Growing up in Nebraska, Mark Gocke spent his time outside rambling along creek bottoms, investigating wildlife tracks and wondering how animals lived; where did they sleep, what did they eat? As a hunter, he noticed similarities between the sport and photography. Understanding how animals moved and what
their behavior meant helped him capture images showing wildlife in its natural setting.
His love of animals lead him to become a habitat biologist with the Wyoming Game and Fish Department and eventually a public information specialist for agency. He often photographs animal captures and field work on the job. And on his own time, Gocke uses his understanding of wildlife to create scenic photographs for his business.
Spring is prime-time for photographing wildlife; animals are emerging, birds are returning and sage grouse are strutting. WyoFile recently caught up with Gocke and asked him for advice for those interested in learning wildlife photography and how to get great images without stressing out animals.
How did you get into photography?
I had a friend in high school senior year, they were taking pictures for the yearbook and they gave a few pointers and let me borrow a camera. I had no idea at the time what a life-changing thing that would be. It really opened up a whole new world for me. It helped me use that creative side of my brain. I don’t play a musical instrument. I can’t dance. I’m not a painter. I’m not artistic in any other way. But when I discovered photography I knew this was my creative outlet.
How does your experience as a biologist help you as a photographer?
Just understanding animal behavior and understanding where animals are likely to be and where photo opportunities are likely to present themselves. You don’t have to be a professional wildlife biologist to be a good wildlife photographer. You just have to do a little homework. By that I mean understanding this is the time of the year that sage grouse are going to be strutting on their lek. That’s a great photo op. They are predictable. Or understanding in the fall the elk are going to be bugling. Or in the winter that’s when the big horn sheep are going to be rutting. You can put yourself in a good position to get great photographs.
What sets good wildlife photographs apart from mediocre ones?
A lot of people treat photography like they are hunting and put the animal in the middle of the frame as if there are crosshairs in the middle of the lens. Some things to pay attention to if you wanted to create a more aesthetically pleasing photograph are to position the animal to a side of the frame and pay attention to backgrounds. That can be really difficult. If you are seeing a grizzly bear, that captivates your attention. You are just thinking about getting it in the frame. A picture of an animal is one thing, but if you can get a picture of an animal in a dramatic setting with dramatic lighting, you are setting your photo apart from 90 percent of photos out there, and it becomes special.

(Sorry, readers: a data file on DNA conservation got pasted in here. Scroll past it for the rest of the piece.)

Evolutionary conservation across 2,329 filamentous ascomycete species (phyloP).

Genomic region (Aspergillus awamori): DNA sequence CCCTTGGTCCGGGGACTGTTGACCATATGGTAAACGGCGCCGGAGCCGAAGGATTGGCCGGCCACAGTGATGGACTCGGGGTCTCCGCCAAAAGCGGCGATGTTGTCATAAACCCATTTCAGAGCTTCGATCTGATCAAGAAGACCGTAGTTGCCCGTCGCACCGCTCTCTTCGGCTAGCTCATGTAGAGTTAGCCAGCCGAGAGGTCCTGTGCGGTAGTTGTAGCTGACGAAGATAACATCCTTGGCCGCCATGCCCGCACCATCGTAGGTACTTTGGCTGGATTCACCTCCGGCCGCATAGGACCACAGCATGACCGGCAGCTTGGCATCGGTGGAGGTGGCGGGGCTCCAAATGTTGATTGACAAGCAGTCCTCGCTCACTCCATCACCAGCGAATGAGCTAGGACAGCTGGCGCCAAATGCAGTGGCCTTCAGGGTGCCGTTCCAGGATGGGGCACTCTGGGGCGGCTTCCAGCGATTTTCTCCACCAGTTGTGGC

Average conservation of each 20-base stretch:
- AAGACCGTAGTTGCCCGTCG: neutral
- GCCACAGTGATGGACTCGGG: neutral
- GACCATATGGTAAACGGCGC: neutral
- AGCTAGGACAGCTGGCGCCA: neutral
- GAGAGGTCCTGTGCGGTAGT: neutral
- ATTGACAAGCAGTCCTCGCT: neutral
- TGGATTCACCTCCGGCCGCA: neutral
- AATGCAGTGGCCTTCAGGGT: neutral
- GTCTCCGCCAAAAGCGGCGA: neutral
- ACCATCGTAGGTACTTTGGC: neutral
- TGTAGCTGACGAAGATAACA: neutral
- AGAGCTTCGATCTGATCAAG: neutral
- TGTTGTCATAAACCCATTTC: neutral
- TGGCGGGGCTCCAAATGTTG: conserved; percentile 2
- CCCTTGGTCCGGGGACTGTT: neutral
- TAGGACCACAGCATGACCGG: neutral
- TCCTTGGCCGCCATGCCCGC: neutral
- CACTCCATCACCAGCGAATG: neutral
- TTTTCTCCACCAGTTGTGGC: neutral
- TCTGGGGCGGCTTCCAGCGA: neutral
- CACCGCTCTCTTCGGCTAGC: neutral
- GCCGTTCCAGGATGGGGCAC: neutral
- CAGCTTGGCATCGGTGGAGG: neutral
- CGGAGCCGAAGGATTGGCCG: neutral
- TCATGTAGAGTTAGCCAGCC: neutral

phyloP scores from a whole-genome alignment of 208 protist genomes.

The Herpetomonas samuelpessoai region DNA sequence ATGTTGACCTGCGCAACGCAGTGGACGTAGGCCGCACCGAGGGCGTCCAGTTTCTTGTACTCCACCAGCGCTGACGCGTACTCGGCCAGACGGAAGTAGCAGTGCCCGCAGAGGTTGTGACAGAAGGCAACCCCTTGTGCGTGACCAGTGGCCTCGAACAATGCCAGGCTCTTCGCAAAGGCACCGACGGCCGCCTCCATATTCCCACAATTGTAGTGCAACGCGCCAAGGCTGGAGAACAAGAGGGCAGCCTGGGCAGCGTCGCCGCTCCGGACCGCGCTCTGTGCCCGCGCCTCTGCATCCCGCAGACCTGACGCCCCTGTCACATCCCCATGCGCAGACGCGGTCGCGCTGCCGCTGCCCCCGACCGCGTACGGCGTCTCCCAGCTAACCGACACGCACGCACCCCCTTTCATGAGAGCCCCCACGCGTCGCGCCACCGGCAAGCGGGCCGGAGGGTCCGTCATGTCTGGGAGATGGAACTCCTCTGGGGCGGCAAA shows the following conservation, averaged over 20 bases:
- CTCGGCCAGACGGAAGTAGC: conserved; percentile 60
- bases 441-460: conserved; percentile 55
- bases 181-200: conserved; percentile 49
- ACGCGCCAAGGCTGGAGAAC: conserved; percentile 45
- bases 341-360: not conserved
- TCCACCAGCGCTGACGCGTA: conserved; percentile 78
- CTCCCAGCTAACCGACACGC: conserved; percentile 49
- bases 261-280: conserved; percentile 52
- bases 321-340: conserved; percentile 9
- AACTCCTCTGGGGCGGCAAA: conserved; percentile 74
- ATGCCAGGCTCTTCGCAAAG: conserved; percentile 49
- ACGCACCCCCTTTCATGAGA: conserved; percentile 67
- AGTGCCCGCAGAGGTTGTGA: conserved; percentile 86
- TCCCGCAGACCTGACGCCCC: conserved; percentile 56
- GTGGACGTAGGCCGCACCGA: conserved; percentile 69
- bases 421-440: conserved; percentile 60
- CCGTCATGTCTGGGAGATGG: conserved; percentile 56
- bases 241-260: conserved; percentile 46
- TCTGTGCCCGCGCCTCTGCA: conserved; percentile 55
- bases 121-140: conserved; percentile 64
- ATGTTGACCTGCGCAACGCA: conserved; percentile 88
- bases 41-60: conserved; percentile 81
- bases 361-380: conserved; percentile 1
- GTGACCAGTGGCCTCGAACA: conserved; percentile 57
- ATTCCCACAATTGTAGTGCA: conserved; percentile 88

How do you get good herd shots?
I look for animals that are spaced out enough you can make out the outline of the individuals. If you have a group of animals together and one of the animals looks at you, that is going to be a good thing. If you focus on any anything, you focus on the eye of the subject. That’s how we communicate. We make eye contact.
What is one piece of gear you should have for getting into wildlife photography?
I’d go for a zoom or a telephoto lens at least 300 mm. A tripod is also a very important investment. Tripods make you think about what you are including and not including in the frame. It makes you be more deliberate in how you compose the photograph. Especially starting out it’s a good thing to slow down to really think about what you are including and not. Not to mention you come away with sharper images.
What do you need to think about in terms of shooting animals so you aren’t stressing them?
You only have to take one trip to Yellowstone to witness someone who is getting too close, usually because they don’t have the right equipment. And that’s just not good for the people or the animal. Parks have some rules in place like (staying) 100 yards (away) for grizzly bears. But really it’s more of a matter of paying attention. You might not be able to get that close and still be safe. You have to pay attention to the animal and how it’s reacting to you, and it will give you signs you are getting too close. You generally want the animal to see you and know you are there and it really is a matter of just being patient and building trust with the animal. If you just get out of the car and start walking directly toward the animal, they are probably going to turn away and flee and that’s not the picture you want. You want to photograph an animal that’s acting normal and showing you its normal behavior in a natural setting.
Where are some of the best places to shoot wildlife in the spring?
This time of year is great for sage grouse. There’s a lot of breeding behavior going on with birds in general and there’s a lot of waterfowl coming back to our state after migrating south. I love waterfowl because this time of year they are in their breeding plumage and are very animated and active. Sage grouse of course are very showy and turkeys are very showy right now. Other grouse too are going to display breeding behavior and then it won’t be too much longer before the big game animals are going to have their young. Animals with young are going to be more protective and need more space, but who doesn’t love a good photograph of a baby animal? And of course landscapes are good any time of year, but things are starting to green up and we have some flowers coming up and wildflowers add to any landscape photo.